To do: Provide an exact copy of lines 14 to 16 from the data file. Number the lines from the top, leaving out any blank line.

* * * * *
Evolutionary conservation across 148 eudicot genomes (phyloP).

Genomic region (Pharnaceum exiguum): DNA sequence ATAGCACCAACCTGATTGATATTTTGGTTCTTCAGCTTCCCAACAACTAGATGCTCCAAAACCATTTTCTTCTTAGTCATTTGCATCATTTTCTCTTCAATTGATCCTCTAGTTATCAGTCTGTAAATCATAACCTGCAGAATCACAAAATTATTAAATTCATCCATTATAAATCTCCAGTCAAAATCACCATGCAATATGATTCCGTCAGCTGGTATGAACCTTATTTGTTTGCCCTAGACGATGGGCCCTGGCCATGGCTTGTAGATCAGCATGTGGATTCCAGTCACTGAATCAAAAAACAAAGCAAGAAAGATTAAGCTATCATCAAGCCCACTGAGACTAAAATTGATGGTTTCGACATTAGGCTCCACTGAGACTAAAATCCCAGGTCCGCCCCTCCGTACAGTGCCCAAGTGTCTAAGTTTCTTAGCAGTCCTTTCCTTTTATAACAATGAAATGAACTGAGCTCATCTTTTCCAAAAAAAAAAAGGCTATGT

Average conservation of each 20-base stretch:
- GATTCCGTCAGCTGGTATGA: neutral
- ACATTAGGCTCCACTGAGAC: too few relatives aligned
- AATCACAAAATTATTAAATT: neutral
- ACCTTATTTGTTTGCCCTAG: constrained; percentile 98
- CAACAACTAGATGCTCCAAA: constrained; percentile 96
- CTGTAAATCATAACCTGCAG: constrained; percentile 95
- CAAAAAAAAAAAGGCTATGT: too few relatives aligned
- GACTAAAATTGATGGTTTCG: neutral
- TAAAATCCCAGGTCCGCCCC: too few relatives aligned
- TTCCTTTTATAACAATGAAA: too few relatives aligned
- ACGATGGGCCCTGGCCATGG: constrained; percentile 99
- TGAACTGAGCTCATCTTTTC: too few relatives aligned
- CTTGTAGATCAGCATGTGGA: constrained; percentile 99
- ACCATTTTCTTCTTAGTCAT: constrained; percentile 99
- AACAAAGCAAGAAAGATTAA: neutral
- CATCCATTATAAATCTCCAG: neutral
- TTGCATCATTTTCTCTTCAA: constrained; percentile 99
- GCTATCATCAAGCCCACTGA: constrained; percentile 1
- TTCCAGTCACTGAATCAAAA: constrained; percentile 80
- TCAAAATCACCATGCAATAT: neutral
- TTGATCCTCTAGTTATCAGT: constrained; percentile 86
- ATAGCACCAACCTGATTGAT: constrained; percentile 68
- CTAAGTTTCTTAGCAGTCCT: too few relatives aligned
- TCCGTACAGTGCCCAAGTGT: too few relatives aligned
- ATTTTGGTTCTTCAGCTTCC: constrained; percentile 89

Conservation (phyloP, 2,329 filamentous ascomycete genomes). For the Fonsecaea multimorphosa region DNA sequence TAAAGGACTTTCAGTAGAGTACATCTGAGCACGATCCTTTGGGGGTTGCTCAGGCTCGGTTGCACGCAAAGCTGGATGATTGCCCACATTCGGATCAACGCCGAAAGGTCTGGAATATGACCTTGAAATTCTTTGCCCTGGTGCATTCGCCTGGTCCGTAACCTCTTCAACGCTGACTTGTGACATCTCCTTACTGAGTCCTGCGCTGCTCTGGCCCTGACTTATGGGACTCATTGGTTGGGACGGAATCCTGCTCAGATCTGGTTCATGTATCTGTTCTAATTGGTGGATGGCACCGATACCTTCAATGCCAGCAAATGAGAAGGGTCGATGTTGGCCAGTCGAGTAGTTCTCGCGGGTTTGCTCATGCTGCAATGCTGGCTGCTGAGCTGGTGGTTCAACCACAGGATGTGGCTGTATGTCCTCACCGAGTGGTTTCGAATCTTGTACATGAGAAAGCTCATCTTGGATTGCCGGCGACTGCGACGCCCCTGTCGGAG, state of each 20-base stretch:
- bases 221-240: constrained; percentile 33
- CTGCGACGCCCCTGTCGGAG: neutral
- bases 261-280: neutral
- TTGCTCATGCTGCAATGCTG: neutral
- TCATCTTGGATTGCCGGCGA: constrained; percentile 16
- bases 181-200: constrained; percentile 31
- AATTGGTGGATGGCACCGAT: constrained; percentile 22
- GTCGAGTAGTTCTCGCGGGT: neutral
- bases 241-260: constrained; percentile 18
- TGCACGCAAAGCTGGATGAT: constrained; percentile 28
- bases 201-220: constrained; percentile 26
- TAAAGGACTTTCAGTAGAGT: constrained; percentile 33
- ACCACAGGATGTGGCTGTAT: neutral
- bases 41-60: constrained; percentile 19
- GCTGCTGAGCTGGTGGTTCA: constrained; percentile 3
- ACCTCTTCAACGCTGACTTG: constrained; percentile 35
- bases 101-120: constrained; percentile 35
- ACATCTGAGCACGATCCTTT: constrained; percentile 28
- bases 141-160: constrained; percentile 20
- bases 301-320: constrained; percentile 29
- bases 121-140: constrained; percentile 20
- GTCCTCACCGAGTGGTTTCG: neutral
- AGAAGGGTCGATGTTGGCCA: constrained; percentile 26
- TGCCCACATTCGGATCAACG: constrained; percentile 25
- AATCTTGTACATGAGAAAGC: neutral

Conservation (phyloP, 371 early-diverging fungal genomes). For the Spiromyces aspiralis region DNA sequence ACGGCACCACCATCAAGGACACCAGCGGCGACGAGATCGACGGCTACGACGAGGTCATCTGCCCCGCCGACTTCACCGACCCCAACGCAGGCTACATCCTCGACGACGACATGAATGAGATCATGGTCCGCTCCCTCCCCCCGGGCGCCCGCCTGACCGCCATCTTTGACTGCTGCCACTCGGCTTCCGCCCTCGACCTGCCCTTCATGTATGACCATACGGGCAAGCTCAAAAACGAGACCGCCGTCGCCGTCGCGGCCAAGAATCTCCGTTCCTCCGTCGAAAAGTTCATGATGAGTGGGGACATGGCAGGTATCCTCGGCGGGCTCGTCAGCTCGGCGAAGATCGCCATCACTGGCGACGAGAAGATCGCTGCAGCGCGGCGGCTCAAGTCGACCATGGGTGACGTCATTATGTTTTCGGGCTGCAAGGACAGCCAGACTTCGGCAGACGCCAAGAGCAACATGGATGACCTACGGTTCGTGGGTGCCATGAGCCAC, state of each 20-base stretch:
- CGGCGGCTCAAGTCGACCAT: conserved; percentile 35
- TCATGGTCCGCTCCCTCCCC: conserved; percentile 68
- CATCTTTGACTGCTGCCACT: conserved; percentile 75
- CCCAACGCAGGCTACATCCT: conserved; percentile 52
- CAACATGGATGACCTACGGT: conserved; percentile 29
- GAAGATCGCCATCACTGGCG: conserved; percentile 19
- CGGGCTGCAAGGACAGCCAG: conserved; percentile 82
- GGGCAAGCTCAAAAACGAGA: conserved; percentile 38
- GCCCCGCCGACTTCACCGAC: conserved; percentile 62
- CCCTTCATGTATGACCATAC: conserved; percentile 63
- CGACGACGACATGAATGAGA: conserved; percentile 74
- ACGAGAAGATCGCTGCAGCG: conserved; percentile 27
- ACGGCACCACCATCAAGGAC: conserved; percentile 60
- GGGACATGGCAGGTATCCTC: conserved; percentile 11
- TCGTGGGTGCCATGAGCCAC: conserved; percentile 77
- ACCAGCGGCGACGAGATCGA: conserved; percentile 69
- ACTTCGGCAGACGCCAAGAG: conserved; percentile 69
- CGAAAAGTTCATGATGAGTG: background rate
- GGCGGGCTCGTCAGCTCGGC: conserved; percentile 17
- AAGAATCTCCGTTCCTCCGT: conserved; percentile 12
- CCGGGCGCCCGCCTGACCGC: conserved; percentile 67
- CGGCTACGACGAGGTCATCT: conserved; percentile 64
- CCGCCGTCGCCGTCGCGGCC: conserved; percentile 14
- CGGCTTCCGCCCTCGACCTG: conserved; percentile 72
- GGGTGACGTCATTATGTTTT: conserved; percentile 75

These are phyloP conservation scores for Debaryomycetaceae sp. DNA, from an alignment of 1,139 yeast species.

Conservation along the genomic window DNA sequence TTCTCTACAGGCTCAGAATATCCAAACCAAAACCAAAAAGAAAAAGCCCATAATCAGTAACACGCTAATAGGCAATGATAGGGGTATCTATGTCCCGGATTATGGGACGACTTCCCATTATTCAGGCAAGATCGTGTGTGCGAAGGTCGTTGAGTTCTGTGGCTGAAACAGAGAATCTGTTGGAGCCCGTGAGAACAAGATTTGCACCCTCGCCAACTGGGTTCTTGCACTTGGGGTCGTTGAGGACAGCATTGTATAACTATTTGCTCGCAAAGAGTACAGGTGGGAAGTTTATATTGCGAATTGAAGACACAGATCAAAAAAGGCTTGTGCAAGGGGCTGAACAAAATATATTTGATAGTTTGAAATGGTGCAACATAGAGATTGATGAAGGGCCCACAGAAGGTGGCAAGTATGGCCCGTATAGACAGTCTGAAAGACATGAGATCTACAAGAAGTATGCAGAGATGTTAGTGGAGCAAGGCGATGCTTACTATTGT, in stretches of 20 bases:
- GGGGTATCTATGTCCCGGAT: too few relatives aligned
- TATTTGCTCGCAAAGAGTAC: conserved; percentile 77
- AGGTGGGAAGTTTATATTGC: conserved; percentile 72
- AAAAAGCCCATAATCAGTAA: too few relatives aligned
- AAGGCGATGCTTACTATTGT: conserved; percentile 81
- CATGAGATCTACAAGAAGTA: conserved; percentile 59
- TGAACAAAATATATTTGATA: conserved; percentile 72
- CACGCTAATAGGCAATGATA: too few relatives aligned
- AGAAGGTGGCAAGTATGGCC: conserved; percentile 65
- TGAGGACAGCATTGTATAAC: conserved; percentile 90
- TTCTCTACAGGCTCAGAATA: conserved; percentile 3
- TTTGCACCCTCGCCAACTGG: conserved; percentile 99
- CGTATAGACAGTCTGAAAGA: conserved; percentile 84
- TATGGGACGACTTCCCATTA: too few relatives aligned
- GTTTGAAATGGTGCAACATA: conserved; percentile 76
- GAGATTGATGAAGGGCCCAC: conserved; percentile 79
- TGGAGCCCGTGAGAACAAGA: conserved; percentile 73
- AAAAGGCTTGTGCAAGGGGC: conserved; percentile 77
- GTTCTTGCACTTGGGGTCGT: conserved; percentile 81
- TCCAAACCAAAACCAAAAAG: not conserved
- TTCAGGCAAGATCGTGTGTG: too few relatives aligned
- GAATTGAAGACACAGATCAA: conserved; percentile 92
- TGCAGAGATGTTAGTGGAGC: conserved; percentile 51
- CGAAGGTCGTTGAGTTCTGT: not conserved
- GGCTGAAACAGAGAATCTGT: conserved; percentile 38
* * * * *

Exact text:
- ACGATGGGCCCTGGCCATGG: constrained; percentile 99
- TGAACTGAGCTCATCTTTTC: too few relatives aligned
- CTTGTAGATCAGCATGTGGA: constrained; percentile 99